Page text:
A discount bus service between Boston and New York’s Chinatown was ordered to shut down recently after the US Department of Transportation found that the Lucky Star bus company’s 21 buses did not meet federal safety standards.
In addition to serious maintenance problems that included large holes in the floors of vehicles, drivers were not screened for drug and alcohol use. Moreover, the company did not check drivers’ time logs. The company’s buses broke down more than 80 times in the past twelve months.
Another discount Chinatown bus service, Fung Wah, was shut down in March of this year.
In 2011, a Chinatown-bound bus crashed on I-95 in the Bronx, killing 15 people. The NTSB released a report showing that so-called Chinatown buses were more likely to experience accidents and injuries, and 26 bus companies were closed. Although critics have charged that the methodology of the study was flawed, no one appears to deny the basic findings of increased risk.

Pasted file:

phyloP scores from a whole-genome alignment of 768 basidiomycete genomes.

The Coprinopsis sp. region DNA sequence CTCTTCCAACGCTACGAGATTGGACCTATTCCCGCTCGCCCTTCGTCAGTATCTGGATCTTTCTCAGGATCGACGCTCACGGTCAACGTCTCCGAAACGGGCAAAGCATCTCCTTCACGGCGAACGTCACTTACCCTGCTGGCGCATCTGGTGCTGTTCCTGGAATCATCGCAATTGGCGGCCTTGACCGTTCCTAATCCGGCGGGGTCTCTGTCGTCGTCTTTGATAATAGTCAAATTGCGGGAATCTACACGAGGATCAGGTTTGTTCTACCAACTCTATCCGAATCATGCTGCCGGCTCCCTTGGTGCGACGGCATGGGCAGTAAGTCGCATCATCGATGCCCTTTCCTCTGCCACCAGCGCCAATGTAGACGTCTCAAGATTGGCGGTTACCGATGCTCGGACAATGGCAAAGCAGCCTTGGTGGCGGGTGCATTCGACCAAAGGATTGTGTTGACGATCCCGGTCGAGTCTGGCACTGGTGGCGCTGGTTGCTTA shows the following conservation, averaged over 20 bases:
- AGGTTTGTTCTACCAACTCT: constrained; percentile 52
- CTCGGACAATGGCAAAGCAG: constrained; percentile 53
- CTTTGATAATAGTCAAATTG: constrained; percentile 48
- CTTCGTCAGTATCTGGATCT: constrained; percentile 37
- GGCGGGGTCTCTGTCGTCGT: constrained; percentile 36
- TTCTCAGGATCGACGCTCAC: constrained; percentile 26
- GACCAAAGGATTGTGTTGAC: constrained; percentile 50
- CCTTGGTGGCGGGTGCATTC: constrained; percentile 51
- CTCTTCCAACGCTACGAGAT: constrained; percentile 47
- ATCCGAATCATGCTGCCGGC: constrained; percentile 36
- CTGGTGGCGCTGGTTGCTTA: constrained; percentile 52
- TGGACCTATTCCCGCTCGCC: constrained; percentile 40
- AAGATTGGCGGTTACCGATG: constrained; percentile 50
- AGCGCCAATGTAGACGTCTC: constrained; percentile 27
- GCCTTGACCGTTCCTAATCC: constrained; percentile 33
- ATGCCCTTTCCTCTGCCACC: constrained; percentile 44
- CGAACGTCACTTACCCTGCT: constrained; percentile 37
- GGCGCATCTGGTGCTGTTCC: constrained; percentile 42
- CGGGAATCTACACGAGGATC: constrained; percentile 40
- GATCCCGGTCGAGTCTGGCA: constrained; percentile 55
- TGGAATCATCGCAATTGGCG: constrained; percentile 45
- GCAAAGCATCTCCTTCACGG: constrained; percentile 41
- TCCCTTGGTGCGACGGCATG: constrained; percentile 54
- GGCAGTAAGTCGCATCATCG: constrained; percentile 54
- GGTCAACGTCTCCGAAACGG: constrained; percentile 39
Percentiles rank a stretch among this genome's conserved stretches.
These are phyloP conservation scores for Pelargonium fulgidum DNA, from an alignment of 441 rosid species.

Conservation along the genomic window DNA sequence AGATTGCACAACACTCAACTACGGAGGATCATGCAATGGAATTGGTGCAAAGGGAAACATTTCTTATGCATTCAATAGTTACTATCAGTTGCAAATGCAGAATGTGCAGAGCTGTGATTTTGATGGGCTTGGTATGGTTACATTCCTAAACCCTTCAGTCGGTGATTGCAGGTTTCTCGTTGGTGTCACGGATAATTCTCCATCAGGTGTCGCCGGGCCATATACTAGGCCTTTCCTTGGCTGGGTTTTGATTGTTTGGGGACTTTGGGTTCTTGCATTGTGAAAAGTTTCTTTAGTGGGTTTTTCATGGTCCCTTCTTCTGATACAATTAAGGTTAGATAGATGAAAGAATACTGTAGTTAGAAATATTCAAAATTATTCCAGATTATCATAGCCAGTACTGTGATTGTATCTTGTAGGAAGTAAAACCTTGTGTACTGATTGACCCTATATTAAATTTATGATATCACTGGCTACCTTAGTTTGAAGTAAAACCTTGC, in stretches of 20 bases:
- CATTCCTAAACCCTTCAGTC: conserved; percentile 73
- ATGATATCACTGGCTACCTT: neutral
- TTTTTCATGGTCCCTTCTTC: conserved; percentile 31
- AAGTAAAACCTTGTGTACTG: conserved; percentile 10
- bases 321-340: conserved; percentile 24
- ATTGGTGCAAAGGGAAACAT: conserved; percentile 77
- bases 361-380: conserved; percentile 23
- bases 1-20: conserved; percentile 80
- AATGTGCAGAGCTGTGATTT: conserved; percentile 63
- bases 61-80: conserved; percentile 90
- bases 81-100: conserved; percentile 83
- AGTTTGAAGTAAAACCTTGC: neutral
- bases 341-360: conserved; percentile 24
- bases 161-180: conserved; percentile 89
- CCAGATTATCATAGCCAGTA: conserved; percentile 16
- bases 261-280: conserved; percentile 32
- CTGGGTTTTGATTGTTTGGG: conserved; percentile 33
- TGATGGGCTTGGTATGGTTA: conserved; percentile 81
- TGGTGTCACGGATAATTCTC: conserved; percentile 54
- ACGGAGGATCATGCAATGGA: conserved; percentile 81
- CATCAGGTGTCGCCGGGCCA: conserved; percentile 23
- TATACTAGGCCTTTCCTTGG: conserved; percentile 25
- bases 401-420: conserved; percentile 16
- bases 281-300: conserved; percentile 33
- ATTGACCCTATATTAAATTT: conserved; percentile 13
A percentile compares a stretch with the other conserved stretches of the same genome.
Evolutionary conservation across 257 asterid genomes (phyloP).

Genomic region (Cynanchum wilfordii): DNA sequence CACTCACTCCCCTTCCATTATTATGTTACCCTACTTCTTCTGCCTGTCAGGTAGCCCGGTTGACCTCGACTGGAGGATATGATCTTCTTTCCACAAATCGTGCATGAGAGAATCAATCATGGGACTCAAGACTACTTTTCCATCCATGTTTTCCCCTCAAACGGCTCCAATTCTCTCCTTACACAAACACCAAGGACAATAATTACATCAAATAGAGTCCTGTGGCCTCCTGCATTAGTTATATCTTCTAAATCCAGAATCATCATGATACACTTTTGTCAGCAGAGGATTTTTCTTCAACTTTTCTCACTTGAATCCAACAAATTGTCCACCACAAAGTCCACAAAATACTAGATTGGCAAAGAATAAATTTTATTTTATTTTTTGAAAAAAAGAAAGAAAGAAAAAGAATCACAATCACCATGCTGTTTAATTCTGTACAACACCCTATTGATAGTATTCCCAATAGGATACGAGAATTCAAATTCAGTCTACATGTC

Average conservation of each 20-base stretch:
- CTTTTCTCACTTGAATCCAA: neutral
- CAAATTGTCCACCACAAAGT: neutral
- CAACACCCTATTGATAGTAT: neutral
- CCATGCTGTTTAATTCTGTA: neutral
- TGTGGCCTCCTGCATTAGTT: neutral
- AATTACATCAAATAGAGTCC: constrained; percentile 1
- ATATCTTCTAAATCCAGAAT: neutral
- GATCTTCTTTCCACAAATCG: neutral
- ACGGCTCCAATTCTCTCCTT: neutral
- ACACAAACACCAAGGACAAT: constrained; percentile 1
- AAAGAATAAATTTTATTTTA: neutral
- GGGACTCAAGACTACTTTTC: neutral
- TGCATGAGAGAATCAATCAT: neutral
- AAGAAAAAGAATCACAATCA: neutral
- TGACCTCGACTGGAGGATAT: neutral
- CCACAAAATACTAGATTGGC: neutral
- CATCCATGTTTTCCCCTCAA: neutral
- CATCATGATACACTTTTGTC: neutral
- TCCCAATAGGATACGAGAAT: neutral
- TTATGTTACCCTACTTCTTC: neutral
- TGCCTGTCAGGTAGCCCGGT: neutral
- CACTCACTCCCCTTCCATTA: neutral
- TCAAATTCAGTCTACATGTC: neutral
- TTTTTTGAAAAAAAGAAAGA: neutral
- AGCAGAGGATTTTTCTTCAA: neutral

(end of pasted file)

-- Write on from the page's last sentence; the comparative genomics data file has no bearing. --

All these buses are known as curbside bus companies because they do not have terminals. Instead, they pick up and discharge passengers on city streets.
Another curbside bus company is MegaBus, which offers discount bus service between major cities. One of its vehicles, a bus from Philadelphia to Toronto, was involved in an accident in upstate New York. The driver crashed into a railroad bridge despite warning signs and lights announcing the height limitations of the overpass. Four passengers died in that incident.
Source: Bloomberg, “NTSB Defends Study Preceding Chinatown Bus Safety Sweep,” May 19, 2013.